A carbon-neutral process would use renewable energy sources and is called power to ammonia (PtA). Since this would require the availability of large quantities of inexpensive green power sources for both the electrolysis of water to hydrogen and the production of nitrogen, the only possible production sites would be sun- and wind-rich regions of the world, such as North Africa, South America and the Middle East. From there, Europe could easily be supplied by ship.
Storage and transport capability of hydrogen
Ammonia can also act as a transport medium for hydrogen. The advantages are obvious: Hydrogen has to be expensively cooled and transported in refrigerated tanks, either in liquid form at 20 °C and a volume-specific energy density of 2.4 kWh/liter or in gaseous form at 700 bar in CFRP pressure cylinders with 1.35 kWh/liter. The energy consumption here is immense and corresponds to about 30 percent of the calorific value of the transported hydrogen in the case of liquefaction and 12 percent in the case of pressurized storage.
For ammonia, either pressure tanks or refrigerated tanks are sufficient. Pressure tanks are common because of their lower energy consumption.
Adsorption or metal hydride storage would also be possible. But research into these is still in its infancy. So far, the disadvantages outweigh the benefits, such as low storage capacity and slow buildup or release of hydrogen. The biggest competition for ammonia as a transport medium for H2 is currently organic carrier substances, since they are already liquid under normal pressure and completely non-toxic. Above all, the so-called LOHC (liquid organic hydrogen carriers) and in particular dibenzyltoluene (DBT) are suitable for this purpose.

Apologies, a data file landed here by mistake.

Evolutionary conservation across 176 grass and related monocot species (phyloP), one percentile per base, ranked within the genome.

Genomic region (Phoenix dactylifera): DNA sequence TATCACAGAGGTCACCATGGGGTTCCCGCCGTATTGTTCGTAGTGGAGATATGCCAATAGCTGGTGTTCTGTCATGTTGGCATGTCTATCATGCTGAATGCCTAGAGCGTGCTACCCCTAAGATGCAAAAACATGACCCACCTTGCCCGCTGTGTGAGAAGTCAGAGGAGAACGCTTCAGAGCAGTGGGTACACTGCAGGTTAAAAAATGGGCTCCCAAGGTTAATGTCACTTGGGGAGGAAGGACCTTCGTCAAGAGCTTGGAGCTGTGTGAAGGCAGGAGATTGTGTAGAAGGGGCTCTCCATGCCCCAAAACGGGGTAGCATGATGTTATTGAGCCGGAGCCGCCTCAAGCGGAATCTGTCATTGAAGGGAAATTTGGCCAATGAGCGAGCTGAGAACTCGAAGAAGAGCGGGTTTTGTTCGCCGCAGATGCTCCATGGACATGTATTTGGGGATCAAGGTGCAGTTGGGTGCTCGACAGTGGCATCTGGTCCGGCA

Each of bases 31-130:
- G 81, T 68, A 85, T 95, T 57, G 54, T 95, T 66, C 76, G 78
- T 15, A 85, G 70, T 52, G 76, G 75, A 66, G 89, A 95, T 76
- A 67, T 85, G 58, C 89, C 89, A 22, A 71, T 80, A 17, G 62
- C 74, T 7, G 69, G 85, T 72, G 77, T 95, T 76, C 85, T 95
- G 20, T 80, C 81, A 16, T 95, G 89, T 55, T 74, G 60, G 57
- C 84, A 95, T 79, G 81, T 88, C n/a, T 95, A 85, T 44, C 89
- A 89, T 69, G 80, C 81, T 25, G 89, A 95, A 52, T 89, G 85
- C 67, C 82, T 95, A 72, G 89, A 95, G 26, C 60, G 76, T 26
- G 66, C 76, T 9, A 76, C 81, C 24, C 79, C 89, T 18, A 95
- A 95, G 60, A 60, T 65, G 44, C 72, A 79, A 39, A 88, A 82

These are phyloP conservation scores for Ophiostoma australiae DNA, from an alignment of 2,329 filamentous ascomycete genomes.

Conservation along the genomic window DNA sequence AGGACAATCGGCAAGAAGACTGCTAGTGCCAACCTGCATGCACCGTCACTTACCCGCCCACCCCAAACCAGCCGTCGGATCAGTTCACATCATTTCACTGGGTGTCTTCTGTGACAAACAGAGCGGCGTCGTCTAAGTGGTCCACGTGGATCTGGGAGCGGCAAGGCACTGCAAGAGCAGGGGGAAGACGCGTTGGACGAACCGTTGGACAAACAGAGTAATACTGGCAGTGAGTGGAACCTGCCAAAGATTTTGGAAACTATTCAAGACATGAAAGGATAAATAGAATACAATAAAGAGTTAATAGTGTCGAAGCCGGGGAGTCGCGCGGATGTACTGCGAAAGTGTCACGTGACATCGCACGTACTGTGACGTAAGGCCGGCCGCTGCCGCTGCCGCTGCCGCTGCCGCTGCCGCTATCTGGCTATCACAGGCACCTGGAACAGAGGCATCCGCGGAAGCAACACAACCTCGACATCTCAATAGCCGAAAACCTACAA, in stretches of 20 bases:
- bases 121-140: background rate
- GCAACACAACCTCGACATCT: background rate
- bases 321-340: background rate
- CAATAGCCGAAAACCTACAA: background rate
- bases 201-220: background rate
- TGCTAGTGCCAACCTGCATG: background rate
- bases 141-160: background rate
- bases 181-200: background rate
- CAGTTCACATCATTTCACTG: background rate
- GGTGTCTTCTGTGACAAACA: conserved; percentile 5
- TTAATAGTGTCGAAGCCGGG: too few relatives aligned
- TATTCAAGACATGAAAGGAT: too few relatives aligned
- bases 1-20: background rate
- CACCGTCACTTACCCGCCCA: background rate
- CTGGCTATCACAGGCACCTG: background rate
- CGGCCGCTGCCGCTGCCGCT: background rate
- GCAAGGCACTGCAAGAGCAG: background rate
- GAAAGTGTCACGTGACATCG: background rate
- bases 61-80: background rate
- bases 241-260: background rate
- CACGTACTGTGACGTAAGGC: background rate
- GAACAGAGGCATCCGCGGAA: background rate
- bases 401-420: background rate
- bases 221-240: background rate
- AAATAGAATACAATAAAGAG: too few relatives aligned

Ammonia, on the other hand, has a great deal of experience in handling the compound, as it is already one of the world's most traded and transported chemicals. It can be transported safely and split into nitrogen and hydrogen at temperatures around 700 °C at the point of use.
Does that make sense?
Inevitably, ammonia plays a major role in hydrogen transport when large quantities and long transport distances are involved. So far, it is the only means of transport that can perform this task. Production regions for green hydrogen and thus for green ammonia using the PtA method would be the Middle East, North Africa, Australia and Chile. The ammonia produced there can only reach Europe by ship.
Ammonia is currently and probably for the foreseeable future the most energy-efficient solution for transporting green hydrogen produced by electrolysis from the producing countries to Europe by water, but also by land. The great advantage lies in the vast experience with the transport of this chemical, for which a complete infrastructure already exists. This can be expanded specifically for the needs of hydrogen consumption. For all other possible transport technologies, there is neither comparable experience nor a corresponding infrastructure. This would first have to be installed at great expense.